Davis Langdon partner Rob Smith says the consultant repeatedly warned Holyrood client of spiralling costs
Rob Smith, QS Davis Langdon’s senior partner, has hit back at criticism in Lord Fraser’s report over his firm’s handling of the Scottish parliament building fiasco.
The Fraser report, published last week, outlined a catalogue of errors on the Holyrood project including criticism of the construction manager Bovis Lend Lease, civil servants, designers and the procurement process.
Davis Langdon came under particular criticism for its involvement in the parliament building’s foyer roof, the cost of which rose from £1.5m to £7.4m.
The report said: “While my primary criticism is with the architect, DL might also have taken a more proactive role in identifying that designs were being developed outwith the cost plan and drawing that to the attention of the client.”
However, in a formal response to Building Smith said that, as pointed out to the Fraser inquiry, it was made clear to the client’s project manager Alan Ezzi that the roof could not be delivered for the budget. Smith added that Ezzi requested that an alternative design should be produced that was more attuned to budget but no such design was ever produced. Smith said: “We do not know why, and we had no power to insist that alternatives were produced – this being the prerogative of the client and his project manager.”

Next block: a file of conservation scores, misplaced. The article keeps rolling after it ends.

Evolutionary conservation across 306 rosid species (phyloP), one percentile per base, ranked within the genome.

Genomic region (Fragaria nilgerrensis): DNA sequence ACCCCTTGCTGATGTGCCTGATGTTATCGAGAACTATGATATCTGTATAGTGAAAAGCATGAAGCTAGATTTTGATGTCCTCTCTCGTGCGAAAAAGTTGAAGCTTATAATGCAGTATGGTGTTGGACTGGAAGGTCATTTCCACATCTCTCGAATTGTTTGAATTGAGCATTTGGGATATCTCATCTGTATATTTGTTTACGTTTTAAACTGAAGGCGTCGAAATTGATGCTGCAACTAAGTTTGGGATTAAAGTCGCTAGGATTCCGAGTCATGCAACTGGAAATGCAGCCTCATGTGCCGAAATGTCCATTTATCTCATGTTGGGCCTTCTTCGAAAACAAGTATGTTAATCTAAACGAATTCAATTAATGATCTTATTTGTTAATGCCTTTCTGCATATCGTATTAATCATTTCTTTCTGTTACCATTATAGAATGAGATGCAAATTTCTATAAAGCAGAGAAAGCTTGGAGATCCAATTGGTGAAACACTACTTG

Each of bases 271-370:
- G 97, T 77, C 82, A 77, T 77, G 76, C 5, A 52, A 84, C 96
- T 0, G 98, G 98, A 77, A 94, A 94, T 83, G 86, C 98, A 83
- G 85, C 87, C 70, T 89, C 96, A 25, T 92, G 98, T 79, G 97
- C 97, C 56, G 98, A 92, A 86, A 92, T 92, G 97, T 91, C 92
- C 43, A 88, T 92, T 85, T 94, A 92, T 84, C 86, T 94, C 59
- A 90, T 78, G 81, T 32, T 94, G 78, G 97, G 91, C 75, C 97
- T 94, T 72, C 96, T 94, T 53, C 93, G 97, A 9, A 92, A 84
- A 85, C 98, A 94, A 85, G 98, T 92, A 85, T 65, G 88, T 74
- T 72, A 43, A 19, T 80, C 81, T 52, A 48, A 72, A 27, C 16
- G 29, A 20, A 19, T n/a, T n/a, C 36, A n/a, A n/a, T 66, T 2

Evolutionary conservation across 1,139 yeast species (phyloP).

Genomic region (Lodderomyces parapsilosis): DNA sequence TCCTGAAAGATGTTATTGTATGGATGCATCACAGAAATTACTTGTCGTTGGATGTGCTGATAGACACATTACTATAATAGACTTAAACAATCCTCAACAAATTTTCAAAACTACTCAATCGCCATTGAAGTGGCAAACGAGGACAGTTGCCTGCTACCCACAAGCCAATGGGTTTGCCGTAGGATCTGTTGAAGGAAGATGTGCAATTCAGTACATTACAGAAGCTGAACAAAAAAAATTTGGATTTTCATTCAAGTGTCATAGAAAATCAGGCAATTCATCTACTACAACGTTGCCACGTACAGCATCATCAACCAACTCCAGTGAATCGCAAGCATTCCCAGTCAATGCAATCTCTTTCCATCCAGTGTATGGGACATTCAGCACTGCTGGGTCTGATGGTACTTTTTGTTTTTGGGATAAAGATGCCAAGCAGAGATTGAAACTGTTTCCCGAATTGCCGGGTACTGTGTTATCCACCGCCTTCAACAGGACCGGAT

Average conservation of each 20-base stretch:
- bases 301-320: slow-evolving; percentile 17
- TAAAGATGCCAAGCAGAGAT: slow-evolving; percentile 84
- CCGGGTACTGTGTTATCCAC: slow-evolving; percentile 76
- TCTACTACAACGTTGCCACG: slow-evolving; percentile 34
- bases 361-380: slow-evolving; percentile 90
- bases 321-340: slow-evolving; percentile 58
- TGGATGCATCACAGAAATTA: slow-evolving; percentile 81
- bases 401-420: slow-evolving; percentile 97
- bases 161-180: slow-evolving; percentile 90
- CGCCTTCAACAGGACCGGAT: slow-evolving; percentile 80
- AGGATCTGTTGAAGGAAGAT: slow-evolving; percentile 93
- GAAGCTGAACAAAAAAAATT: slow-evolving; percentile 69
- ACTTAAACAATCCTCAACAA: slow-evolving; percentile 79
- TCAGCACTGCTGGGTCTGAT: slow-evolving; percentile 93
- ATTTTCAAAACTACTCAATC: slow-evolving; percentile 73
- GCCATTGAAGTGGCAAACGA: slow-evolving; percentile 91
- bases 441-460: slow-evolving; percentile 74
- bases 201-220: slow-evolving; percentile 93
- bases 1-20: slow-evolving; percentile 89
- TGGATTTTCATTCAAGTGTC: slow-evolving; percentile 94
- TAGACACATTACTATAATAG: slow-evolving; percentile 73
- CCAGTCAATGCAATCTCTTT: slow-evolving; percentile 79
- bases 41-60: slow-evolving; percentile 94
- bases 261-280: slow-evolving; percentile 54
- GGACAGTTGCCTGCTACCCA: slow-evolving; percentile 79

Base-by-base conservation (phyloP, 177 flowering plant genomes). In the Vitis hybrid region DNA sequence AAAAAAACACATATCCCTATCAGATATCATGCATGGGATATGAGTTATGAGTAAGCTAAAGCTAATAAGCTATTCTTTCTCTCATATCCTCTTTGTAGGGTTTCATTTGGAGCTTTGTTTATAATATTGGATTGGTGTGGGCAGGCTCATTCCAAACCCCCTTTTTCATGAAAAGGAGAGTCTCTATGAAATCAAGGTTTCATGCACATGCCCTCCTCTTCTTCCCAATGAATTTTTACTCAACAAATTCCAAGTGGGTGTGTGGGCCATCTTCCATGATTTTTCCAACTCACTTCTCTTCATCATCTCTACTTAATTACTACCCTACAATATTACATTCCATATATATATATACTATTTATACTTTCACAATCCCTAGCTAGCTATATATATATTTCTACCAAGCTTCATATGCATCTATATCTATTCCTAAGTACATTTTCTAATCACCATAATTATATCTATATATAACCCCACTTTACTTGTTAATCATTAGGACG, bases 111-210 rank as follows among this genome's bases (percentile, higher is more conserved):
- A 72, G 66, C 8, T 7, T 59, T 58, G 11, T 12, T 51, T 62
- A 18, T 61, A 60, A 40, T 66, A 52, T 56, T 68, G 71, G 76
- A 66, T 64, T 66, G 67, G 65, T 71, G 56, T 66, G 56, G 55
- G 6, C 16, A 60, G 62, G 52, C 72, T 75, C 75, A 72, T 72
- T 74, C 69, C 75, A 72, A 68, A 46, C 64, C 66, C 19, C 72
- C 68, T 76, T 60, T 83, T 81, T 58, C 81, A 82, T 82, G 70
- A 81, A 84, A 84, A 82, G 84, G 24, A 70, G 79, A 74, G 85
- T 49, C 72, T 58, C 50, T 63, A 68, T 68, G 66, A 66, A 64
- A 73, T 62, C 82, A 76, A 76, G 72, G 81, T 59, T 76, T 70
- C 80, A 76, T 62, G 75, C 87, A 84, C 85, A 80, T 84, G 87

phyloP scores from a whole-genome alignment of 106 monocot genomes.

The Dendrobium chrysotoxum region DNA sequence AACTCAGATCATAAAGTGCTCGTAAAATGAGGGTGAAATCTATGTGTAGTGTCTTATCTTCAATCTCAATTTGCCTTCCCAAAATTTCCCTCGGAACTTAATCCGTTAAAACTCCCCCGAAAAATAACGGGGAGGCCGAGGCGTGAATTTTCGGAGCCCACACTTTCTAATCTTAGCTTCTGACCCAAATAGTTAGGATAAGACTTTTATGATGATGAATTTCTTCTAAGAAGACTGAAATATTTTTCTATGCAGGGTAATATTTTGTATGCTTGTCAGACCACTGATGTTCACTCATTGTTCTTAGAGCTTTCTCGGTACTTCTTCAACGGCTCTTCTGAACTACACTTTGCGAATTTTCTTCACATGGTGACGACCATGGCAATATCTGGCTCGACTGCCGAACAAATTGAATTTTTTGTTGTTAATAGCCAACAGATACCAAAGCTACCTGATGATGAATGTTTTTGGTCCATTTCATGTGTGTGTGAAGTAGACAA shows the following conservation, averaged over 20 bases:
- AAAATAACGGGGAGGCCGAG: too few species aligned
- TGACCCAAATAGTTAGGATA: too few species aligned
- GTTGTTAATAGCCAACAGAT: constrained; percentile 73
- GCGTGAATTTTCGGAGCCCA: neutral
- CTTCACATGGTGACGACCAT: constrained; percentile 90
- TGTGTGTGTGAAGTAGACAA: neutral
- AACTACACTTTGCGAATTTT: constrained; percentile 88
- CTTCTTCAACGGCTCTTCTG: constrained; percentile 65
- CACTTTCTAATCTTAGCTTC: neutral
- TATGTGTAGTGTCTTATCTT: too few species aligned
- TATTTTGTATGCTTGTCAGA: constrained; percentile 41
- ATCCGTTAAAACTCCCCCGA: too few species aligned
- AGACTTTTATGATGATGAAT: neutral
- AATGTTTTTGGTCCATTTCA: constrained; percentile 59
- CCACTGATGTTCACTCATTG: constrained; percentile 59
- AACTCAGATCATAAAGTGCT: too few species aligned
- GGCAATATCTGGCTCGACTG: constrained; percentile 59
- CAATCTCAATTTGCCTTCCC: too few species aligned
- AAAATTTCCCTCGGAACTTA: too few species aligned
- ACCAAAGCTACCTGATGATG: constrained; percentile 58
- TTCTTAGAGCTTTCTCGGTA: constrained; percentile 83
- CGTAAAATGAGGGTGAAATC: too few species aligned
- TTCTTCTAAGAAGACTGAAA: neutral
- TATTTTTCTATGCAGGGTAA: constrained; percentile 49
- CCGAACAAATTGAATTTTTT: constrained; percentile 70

We had no power to insist that alternatives were produced
Rob Smith, Davis Langdon
Smith said Davis Langdon advised that the concept under development would be more than three times as expensive as the budget allowance at the client’s progress meeting, some six months before a provisional order was placed for the roof.
Smith said: “As we put it to the inquiry, in the absence of alternative ideas being put forward, and no instructions having been issued by the client to make savings, we believe that we were, and are, entitled to assume that there was no enthusiasm on the part of the client body for the much simpler solution assumed by the budget.”
Smith added that Davis Langdon did not know what else it could have done in the situation it faced. He said: “But we stand as part of the team, including the client, and we must therefore be prepared to share the team’s medicine.”